Understanding Your Laptop Ac Adaptor
Also known as a power supply or power adapter, an AC adapter plugs into a standard power outlet and converts the alternating electrical current from the wall outlet to the specifications required by the device it is plugged into. The AC adapter is a box attached to a power cord, either at the end of the cable, where the device is plugged into the wall outlet, or in the middle of the power cord.
Many devices in your home depend on AC adapters for their power supply. Laptops, cell phones and wireless, digital frames, music equipment, video game consoles, among others.
Technology has taken us to an era in which AC adapters will become universal for all electronic devices.
How an AC adapter works
To summarize, an AC adapter converts the electrical current received from the power outlet into, in general, a lower alternating current than an electronic device can use.
Inside the AC adapter, there are two coils of wire that wrap around an iron core. The first coil receives the 120 V alternating current from the current outlet and generates an electric field in the iron core. The second coil converts the new generated electric field into a smaller alternating current. The measurement of the resulting alternating current depends on the number of turns in the second coil in relation to the number in the first. If the second coil has half the turns of the first coil, the resulting alternating current will have half the value of the one that entered the adapter. Therefore, if there were 100 turns in the first coil, the second one should only have 50.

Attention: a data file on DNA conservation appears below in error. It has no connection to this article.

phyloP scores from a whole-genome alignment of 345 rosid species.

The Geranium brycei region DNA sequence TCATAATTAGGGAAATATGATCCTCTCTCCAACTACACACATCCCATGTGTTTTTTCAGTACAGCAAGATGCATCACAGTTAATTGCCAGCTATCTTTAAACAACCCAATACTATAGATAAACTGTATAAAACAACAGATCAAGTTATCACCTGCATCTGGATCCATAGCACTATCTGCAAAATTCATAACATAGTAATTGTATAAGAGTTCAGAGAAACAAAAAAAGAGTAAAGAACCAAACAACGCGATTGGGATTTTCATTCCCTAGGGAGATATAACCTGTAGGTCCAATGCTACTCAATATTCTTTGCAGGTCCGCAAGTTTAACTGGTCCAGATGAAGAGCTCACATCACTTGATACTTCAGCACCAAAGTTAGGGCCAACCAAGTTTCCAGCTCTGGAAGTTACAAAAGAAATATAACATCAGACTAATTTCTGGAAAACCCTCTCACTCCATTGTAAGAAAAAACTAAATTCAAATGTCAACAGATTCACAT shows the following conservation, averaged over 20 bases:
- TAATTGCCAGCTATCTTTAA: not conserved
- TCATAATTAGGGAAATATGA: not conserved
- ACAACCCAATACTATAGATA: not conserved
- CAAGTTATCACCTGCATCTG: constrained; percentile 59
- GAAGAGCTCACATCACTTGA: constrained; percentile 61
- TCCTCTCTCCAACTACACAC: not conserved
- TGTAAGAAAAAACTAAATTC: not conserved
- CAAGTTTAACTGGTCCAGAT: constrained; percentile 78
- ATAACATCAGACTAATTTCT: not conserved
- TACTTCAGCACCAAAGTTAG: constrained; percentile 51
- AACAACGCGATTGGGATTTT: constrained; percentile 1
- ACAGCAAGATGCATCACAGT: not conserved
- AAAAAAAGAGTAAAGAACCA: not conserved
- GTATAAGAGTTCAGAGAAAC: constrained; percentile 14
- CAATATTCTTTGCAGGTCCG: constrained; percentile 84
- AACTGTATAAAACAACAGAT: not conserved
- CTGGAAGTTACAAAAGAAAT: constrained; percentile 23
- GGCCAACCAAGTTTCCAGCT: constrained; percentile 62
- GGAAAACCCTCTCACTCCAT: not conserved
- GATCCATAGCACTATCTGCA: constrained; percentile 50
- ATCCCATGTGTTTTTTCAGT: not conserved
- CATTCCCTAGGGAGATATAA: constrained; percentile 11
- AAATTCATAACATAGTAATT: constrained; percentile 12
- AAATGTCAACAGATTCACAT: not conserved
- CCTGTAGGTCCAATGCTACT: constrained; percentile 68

AC / DC: the two electric currents
The abbreviation CA means alternating current and is used to describe the electric currents used to carry energy from power plants to homes and businesses. When drawn, these alternate currents are shown as rising and falling waves; This is because these currents do not flow with a constant value in only one direction, but alternate between two directions, forward and backward.
CC, which means direct current, describes electrical currents that flow in only one direction. Continuous currents are produced mainly in batteries, and are used, mostly, by battery operated devices.
Convert Alternating Current to Direct Current
For electronic devices that operate on a battery, but can also be plugged into an outlet, AC adapters are needed to convert alternating current to direct current. Inside the adapter box, behind the two coils and the iron core, there are two rubber-wrapped diodes that convert the alternating current into direct current, allowing the current to flow in only one direction.
Remember that if you travel outside the country you will have to buy converters to adapt the voltage and frequency of the currents in such a way that they match the devices you want to use. While residents of the United States are accustomed to receiving 120 V currents and 60 Hz frequencies, residents of Ireland receive currents of 220 V and frequencies of 50 Hz.